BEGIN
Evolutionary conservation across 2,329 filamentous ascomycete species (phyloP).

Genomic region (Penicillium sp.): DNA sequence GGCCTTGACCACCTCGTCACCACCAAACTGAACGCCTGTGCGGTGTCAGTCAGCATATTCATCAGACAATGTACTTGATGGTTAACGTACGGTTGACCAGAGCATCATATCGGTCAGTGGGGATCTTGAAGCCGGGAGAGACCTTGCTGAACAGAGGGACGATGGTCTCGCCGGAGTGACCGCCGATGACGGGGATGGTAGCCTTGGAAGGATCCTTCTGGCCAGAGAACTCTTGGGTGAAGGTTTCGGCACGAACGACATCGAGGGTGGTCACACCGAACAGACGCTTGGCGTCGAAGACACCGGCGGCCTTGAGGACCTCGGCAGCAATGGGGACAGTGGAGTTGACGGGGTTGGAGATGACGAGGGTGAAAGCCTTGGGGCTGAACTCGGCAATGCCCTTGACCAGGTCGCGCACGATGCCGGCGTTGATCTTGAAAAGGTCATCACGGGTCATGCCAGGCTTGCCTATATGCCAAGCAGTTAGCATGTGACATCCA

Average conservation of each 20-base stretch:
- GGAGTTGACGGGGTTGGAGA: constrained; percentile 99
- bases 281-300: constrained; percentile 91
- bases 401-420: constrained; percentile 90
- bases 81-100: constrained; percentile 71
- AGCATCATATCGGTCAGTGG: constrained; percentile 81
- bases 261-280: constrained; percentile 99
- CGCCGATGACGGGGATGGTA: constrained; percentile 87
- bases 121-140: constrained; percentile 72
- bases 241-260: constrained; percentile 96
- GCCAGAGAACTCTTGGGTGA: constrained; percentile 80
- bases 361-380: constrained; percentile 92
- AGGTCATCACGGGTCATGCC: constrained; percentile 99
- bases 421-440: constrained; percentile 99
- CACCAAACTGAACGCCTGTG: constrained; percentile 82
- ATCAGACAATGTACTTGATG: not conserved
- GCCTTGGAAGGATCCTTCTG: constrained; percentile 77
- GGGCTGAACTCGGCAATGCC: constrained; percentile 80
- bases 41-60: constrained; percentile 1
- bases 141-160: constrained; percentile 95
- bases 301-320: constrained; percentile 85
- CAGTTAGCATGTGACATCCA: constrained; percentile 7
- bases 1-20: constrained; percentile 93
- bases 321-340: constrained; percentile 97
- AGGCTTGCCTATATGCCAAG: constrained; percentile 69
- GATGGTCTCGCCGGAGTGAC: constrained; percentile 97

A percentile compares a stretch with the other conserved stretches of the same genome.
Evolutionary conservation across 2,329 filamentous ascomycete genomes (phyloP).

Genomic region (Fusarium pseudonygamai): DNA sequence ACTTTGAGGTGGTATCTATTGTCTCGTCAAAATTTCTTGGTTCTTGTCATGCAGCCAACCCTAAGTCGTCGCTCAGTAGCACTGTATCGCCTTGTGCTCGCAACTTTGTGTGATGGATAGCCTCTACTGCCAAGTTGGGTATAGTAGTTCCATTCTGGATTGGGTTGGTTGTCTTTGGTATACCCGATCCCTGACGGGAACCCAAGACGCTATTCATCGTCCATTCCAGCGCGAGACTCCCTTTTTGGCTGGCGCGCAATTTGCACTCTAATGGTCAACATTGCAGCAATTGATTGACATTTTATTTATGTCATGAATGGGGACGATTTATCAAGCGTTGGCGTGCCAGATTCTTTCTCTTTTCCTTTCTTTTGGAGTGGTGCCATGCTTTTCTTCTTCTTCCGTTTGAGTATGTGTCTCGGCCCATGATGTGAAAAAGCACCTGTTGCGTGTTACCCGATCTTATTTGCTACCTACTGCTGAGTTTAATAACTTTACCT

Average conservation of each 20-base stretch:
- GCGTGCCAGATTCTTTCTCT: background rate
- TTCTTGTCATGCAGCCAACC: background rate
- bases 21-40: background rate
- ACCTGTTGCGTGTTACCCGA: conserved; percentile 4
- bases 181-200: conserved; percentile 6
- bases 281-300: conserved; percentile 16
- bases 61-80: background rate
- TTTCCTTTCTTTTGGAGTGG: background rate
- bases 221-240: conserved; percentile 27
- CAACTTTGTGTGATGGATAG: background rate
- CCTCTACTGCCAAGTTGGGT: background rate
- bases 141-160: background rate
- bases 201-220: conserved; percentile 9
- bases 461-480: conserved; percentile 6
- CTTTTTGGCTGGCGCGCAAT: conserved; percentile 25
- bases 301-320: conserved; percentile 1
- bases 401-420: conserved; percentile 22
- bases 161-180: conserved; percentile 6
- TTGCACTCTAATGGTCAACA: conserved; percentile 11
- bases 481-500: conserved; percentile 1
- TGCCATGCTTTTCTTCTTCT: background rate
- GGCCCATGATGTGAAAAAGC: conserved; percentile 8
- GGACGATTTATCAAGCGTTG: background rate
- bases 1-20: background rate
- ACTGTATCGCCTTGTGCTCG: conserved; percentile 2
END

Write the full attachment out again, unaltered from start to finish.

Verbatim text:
Evolutionary conservation across 2,329 filamentous ascomycete species (phyloP).

Genomic region (Penicillium sp.): DNA sequence GGCCTTGACCACCTCGTCACCACCAAACTGAACGCCTGTGCGGTGTCAGTCAGCATATTCATCAGACAATGTACTTGATGGTTAACGTACGGTTGACCAGAGCATCATATCGGTCAGTGGGGATCTTGAAGCCGGGAGAGACCTTGCTGAACAGAGGGACGATGGTCTCGCCGGAGTGACCGCCGATGACGGGGATGGTAGCCTTGGAAGGATCCTTCTGGCCAGAGAACTCTTGGGTGAAGGTTTCGGCACGAACGACATCGAGGGTGGTCACACCGAACAGACGCTTGGCGTCGAAGACACCGGCGGCCTTGAGGACCTCGGCAGCAATGGGGACAGTGGAGTTGACGGGGTTGGAGATGACGAGGGTGAAAGCCTTGGGGCTGAACTCGGCAATGCCCTTGACCAGGTCGCGCACGATGCCGGCGTTGATCTTGAAAAGGTCATCACGGGTCATGCCAGGCTTGCCTATATGCCAAGCAGTTAGCATGTGACATCCA

Average conservation of each 20-base stretch:
- GGAGTTGACGGGGTTGGAGA: constrained; percentile 99
- bases 281-300: constrained; percentile 91
- bases 401-420: constrained; percentile 90
- bases 81-100: constrained; percentile 71
- AGCATCATATCGGTCAGTGG: constrained; percentile 81
- bases 261-280: constrained; percentile 99
- CGCCGATGACGGGGATGGTA: constrained; percentile 87
- bases 121-140: constrained; percentile 72
- bases 241-260: constrained; percentile 96
- GCCAGAGAACTCTTGGGTGA: constrained; percentile 80
- bases 361-380: constrained; percentile 92
- AGGTCATCACGGGTCATGCC: constrained; percentile 99
- bases 421-440: constrained; percentile 99
- CACCAAACTGAACGCCTGTG: constrained; percentile 82
- ATCAGACAATGTACTTGATG: not conserved
- GCCTTGGAAGGATCCTTCTG: constrained; percentile 77
- GGGCTGAACTCGGCAATGCC: constrained; percentile 80
- bases 41-60: constrained; percentile 1
- bases 141-160: constrained; percentile 95
- bases 301-320: constrained; percentile 85
- CAGTTAGCATGTGACATCCA: constrained; percentile 7
- bases 1-20: constrained; percentile 93
- bases 321-340: constrained; percentile 97
- AGGCTTGCCTATATGCCAAG: constrained; percentile 69
- GATGGTCTCGCCGGAGTGAC: constrained; percentile 97

A percentile compares a stretch with the other conserved stretches of the same genome.
Evolutionary conservation across 2,329 filamentous ascomycete genomes (phyloP).

Genomic region (Fusarium pseudonygamai): DNA sequence ACTTTGAGGTGGTATCTATTGTCTCGTCAAAATTTCTTGGTTCTTGTCATGCAGCCAACCCTAAGTCGTCGCTCAGTAGCACTGTATCGCCTTGTGCTCGCAACTTTGTGTGATGGATAGCCTCTACTGCCAAGTTGGGTATAGTAGTTCCATTCTGGATTGGGTTGGTTGTCTTTGGTATACCCGATCCCTGACGGGAACCCAAGACGCTATTCATCGTCCATTCCAGCGCGAGACTCCCTTTTTGGCTGGCGCGCAATTTGCACTCTAATGGTCAACATTGCAGCAATTGATTGACATTTTATTTATGTCATGAATGGGGACGATTTATCAAGCGTTGGCGTGCCAGATTCTTTCTCTTTTCCTTTCTTTTGGAGTGGTGCCATGCTTTTCTTCTTCTTCCGTTTGAGTATGTGTCTCGGCCCATGATGTGAAAAAGCACCTGTTGCGTGTTACCCGATCTTATTTGCTACCTACTGCTGAGTTTAATAACTTTACCT

Average conservation of each 20-base stretch:
- GCGTGCCAGATTCTTTCTCT: background rate
- TTCTTGTCATGCAGCCAACC: background rate
- bases 21-40: background rate
- ACCTGTTGCGTGTTACCCGA: conserved; percentile 4
- bases 181-200: conserved; percentile 6
- bases 281-300: conserved; percentile 16
- bases 61-80: background rate
- TTTCCTTTCTTTTGGAGTGG: background rate
- bases 221-240: conserved; percentile 27
- CAACTTTGTGTGATGGATAG: background rate
- CCTCTACTGCCAAGTTGGGT: background rate
- bases 141-160: background rate
- bases 201-220: conserved; percentile 9
- bases 461-480: conserved; percentile 6
- CTTTTTGGCTGGCGCGCAAT: conserved; percentile 25
- bases 301-320: conserved; percentile 1
- bases 401-420: conserved; percentile 22
- bases 161-180: conserved; percentile 6
- TTGCACTCTAATGGTCAACA: conserved; percentile 11
- bases 481-500: conserved; percentile 1
- TGCCATGCTTTTCTTCTTCT: background rate
- GGCCCATGATGTGAAAAAGC: conserved; percentile 8
- GGACGATTTATCAAGCGTTG: background rate
- bases 1-20: background rate
- ACTGTATCGCCTTGTGCTCG: conserved; percentile 2